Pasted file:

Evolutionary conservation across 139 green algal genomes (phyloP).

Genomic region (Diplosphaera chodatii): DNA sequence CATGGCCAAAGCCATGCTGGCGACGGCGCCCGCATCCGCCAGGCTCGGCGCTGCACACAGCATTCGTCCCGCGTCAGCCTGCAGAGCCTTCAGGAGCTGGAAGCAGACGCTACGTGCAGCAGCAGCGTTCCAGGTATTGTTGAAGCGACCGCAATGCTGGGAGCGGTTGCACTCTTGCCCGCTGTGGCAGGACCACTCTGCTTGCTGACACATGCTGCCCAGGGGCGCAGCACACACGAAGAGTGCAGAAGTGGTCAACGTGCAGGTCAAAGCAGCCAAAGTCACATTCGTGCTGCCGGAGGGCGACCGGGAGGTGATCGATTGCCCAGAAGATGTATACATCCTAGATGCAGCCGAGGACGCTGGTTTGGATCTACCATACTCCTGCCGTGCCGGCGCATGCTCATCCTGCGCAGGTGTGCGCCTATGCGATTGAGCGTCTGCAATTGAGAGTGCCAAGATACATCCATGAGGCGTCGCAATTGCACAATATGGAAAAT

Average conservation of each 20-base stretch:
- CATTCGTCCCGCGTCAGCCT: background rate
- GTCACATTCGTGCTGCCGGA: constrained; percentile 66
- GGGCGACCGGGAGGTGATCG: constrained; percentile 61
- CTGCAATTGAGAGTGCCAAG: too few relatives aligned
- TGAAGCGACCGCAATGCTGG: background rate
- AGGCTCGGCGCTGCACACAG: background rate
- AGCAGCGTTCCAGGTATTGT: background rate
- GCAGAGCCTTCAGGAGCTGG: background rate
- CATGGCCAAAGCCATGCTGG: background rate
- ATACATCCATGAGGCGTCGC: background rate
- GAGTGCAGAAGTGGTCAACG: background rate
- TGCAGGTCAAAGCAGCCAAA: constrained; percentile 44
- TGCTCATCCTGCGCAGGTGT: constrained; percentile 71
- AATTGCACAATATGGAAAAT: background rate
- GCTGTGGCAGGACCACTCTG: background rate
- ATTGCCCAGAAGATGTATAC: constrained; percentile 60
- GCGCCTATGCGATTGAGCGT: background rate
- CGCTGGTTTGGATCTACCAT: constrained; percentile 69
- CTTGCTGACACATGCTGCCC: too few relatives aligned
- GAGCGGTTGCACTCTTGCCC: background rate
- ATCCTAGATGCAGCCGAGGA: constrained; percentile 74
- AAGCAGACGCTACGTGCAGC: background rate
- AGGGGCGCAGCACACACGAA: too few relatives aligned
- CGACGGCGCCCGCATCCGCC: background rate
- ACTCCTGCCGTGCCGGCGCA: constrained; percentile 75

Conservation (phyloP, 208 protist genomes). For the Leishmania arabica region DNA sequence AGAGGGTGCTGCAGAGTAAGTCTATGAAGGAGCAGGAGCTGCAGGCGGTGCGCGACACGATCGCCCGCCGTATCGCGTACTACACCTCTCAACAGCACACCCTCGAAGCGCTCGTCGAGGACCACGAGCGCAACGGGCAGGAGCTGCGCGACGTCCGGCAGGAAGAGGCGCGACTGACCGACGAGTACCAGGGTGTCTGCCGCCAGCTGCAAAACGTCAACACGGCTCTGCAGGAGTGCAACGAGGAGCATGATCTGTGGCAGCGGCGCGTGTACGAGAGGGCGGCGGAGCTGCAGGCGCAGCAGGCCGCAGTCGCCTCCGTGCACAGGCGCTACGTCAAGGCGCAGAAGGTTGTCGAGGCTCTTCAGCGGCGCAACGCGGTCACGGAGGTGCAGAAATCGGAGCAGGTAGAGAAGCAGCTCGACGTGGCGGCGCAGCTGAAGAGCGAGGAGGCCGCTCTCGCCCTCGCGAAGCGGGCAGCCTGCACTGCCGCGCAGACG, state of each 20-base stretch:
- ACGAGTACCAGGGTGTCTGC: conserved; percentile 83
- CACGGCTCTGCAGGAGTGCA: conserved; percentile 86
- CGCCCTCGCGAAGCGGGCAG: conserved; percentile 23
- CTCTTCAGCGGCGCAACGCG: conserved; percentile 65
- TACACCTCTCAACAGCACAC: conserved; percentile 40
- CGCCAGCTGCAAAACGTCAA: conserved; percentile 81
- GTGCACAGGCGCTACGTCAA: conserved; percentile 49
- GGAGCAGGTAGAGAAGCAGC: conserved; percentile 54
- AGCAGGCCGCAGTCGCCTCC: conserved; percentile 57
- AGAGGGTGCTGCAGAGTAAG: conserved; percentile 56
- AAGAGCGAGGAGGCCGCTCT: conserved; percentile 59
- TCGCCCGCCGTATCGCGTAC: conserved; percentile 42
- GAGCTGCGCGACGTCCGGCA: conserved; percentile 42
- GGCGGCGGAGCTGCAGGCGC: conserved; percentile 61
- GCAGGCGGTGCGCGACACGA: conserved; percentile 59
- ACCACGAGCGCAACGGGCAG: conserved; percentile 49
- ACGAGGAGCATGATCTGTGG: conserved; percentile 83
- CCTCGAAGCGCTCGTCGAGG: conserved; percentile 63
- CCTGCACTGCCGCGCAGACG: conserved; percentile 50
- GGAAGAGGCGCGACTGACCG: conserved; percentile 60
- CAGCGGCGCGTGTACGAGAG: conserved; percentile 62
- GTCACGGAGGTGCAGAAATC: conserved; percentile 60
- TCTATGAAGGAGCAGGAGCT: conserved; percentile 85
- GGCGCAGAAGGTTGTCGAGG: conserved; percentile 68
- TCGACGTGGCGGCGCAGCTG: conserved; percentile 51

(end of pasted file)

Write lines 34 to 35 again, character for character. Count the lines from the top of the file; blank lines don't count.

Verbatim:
- TACACCTCTCAACAGCACAC: conserved; percentile 40
- CGCCAGCTGCAAAACGTCAA: conserved; percentile 81